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Saturday, February 22, 2020
PESHAWAR, Jan 30 2017 (IPS) - The Federally Administered Tribal Areas located on the Pakistan-Afghanistan border remain one of the most perilous places in the world to be a reporter, with journalists walking a razor’s edge of violence and censorship.
FATA has been a bastion of Taliban militants since they crossed over to Pakistan and took refuge when their government was toppled in neighbouring Afghanistan by the U.S.-led Coalition forces towards the end of 2001.
Militants have used the area as a base to target security forces as well as journalists whom they perceive as pro-government.
Muhammad Anwar, who represents FATA-based Tribal Union of Journalists (TUJ), said that excessive violence, threats and intimidation remain a fact of life.
“There are two options with FATA’s journalists: either to face death or stay silent over what is going on there,” he said.
Hayatullah Khan was the first journalist killed, in June 2006 after being kidnapped in December 2005 in Waziristan. Since then more than 20 journalists have been killed in the seven agencies of FATA, allegedly by Taliban militants who were unhappy over their reporting.
“Taliban militants set on fire a newspaper stall when they saw news highlighting their activities. They also warned the reporters to stay away from coverage of the Taliban’s punishments of local people,” Muhammad Shakoor, a journalist from North Waziristan, told IPS.
Shakoor, who now lives in Peshawar, the capital of Khyber Pakhtunkhwa (KP), one of Pakistan’s four provinces, recalls how militants’ threats have prompted many journalists to flee to other parts of the country.
The situation in Swat district in KP also turned sour for journalists during the unlawful rule of the Taliban from 2007 to 2009. “Taliban militants intimidated local journalists. At least three of them were killed because they were disliked by the Taliban militants or the Pakistan Army,” Muhammad Rafiq, a local journalist, told IPS.
Reporters fear for their lives and take extreme caution while filing their stories. “We are stuck between militants and the army. We don’t know about the killers of our colleagues who have fallen in the line of their duties,” Rafiq said.
The Taliban may have disappeared as a result of military operations, but they still have the capability to target journalists, he said.
“Most of the 200 reporters from FATA have migrated outside their districts and do their work from safer places. We are unsafe. There’s no protection at all,” Muhammad Ghaffar said.
Ghaffar, who works with an Urdu newspaper in Mohmand Agency, said that it’s not only insurgents. They also face threats from the local political administration who wants them to toe the line.
“It is almost impossible to do independent reporting due to lack of protection. Journalists are surrounded by a host of problems, due to which they have to remain careful,” he said.
Journalists in Pakistan are targeted from “all sides” even as the conditions for media in the country improved slightly.
“Journalists are targeted by extremist groups, militant organisations and state organisations,” says a new report on press freedom by Reporters Without Borders (RSF). The report, released early in January, showed that Pakistan had jumped 12 spots to 147 in RSF’s in 2016 World Press Freedom Index, up from 159 in 2015 and 158 in 2014.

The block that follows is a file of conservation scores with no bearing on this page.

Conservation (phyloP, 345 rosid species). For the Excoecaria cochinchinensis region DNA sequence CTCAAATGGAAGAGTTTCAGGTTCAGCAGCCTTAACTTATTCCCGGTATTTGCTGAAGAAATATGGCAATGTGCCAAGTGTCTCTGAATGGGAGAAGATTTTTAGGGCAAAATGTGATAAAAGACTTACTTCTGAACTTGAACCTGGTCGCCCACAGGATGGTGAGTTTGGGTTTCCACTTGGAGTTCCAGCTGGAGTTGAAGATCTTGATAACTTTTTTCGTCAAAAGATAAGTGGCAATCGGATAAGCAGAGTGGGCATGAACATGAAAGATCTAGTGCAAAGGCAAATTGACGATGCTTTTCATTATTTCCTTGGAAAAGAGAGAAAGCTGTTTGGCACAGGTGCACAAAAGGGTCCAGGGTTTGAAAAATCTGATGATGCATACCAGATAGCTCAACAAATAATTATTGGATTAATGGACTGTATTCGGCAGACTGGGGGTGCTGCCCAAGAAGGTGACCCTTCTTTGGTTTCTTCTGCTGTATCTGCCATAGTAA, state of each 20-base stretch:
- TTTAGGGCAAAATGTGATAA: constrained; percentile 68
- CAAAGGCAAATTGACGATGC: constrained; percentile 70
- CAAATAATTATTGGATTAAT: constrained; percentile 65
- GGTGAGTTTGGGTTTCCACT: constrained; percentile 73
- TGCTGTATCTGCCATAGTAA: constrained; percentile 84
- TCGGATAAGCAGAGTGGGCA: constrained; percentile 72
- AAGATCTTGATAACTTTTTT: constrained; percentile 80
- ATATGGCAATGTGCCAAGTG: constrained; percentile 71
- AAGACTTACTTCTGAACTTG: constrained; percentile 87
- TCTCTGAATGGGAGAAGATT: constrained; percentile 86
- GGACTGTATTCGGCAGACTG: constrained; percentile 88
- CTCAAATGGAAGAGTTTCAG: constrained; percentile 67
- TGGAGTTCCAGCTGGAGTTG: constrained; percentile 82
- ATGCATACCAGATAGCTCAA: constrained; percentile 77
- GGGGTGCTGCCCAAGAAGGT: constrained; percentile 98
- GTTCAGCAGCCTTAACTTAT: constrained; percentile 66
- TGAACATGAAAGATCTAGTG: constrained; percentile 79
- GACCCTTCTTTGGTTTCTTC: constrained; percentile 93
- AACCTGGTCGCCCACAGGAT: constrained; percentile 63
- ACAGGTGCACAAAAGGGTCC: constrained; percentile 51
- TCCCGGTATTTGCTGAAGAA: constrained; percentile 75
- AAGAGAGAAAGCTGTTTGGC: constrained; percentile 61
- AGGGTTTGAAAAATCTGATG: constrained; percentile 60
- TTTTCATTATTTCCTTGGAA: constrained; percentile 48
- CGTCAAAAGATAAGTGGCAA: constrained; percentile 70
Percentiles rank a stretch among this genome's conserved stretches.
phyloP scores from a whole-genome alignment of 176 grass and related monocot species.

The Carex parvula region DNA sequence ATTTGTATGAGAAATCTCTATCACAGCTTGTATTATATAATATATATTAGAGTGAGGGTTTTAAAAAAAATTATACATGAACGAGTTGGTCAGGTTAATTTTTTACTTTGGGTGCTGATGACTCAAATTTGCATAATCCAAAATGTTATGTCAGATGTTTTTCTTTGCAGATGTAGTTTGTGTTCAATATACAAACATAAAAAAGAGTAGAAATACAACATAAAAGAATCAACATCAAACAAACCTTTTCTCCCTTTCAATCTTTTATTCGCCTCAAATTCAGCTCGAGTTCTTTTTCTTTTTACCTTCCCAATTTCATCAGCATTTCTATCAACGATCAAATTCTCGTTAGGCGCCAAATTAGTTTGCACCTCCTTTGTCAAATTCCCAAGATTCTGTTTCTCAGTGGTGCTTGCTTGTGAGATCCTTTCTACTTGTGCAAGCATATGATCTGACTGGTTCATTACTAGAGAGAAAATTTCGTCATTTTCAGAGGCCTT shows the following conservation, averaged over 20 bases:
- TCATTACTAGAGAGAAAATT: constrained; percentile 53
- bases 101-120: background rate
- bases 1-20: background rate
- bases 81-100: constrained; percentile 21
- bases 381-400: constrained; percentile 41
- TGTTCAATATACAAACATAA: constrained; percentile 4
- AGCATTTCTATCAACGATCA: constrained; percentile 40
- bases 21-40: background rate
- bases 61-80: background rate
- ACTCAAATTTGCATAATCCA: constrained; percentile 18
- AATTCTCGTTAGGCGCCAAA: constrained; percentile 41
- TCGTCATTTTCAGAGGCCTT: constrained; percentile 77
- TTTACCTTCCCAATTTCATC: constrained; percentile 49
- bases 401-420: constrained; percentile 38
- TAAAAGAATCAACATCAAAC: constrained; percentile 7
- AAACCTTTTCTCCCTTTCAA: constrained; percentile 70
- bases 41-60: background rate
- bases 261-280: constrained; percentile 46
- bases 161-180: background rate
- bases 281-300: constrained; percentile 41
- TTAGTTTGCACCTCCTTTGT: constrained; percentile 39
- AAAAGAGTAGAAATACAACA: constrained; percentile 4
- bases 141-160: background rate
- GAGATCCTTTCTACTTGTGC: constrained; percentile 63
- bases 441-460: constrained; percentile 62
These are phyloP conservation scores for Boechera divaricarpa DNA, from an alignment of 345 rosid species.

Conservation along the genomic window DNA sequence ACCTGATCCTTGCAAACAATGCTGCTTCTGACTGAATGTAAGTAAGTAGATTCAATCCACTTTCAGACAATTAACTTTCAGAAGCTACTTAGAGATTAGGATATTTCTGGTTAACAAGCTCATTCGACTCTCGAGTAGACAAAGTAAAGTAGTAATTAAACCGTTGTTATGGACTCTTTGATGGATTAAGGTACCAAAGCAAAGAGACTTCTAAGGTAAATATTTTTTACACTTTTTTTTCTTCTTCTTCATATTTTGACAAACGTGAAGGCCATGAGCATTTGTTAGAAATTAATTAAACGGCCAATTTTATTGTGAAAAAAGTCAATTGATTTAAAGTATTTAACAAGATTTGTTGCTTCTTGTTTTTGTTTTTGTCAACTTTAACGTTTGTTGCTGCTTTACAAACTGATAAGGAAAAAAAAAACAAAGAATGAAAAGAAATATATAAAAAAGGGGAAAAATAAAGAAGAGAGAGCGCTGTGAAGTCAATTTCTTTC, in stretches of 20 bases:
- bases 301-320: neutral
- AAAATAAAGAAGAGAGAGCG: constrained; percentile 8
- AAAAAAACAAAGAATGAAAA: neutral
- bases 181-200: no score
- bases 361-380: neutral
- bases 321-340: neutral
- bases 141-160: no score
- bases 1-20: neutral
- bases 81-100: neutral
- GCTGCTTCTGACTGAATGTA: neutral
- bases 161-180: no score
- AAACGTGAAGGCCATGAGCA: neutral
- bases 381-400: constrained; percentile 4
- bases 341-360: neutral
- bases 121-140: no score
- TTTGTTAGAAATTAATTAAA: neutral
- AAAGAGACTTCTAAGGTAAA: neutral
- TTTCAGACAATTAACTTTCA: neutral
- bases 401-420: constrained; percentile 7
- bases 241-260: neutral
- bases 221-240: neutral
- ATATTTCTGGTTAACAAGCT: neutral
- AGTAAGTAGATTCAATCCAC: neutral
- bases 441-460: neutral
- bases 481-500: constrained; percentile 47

Pakistan stands at number two in the international index of the most dangerous places for journalists, who face harassment, kidnappings and assassinations, RSF said. During the last 10 years, more than 100 journalists have been killed in Pakistan, with almost 98 per cent belonging to FATA, Khyber Pakhtunkhwa and Baluchistan province.
The Pakistan Federal Union of Journalists has demanded that the government file cases or reopen old investigations into dozens of murdered journalists but there has so far been no action.
Last year, the International Federation of Journalists reported that Pakistan was amongst the most dangerous countries in the world for journalists, with 102 journalists and media workers having lost their lives since 2005.
The IFJ’s report said that since 2010 alone, 73 journalists and media workers have been killed — almost one journalist every month. It termed Balochistan province a ‘Cemetery for Journalists’, where 31 journalists were killed since 2007.
“The armed insurgency and sectarian violence account for a number of these killings but many of them raise suspicions of the involvement of the state’s institutions,” it said.
The killers of journalists mostly walk free, as Pakistan has so far recorded only three convictions.
Mar. 16, 2016 marked a rare occasion for journalists in Pakistan to celebrate the third verdict convicting a murderer of journalist when a district court in KP sentenced a man named Aminullah to life imprisonment for the killing of journalist Ayub Khattak on Oct. 11, 2013 for his reporting on the drug trade, in which Aminullah was involved.
In March 2016, senior journalist Hamid Mir was targeted by unknown assailants who inflicted grievous injuries. The attackers were never found.
Mir, who later received the “Most Resilient Journalist” award by International Free Press in Holland in November, said he escaped the assassination attempt but wouldn’t leave Pakistan because people stood behind him. He dedicated his award to the people of Pakistan for showing bravery against militancy and terrorism.
“The award is recognition of my sacrifices for advancement of journalism, which encourages me,” he said.
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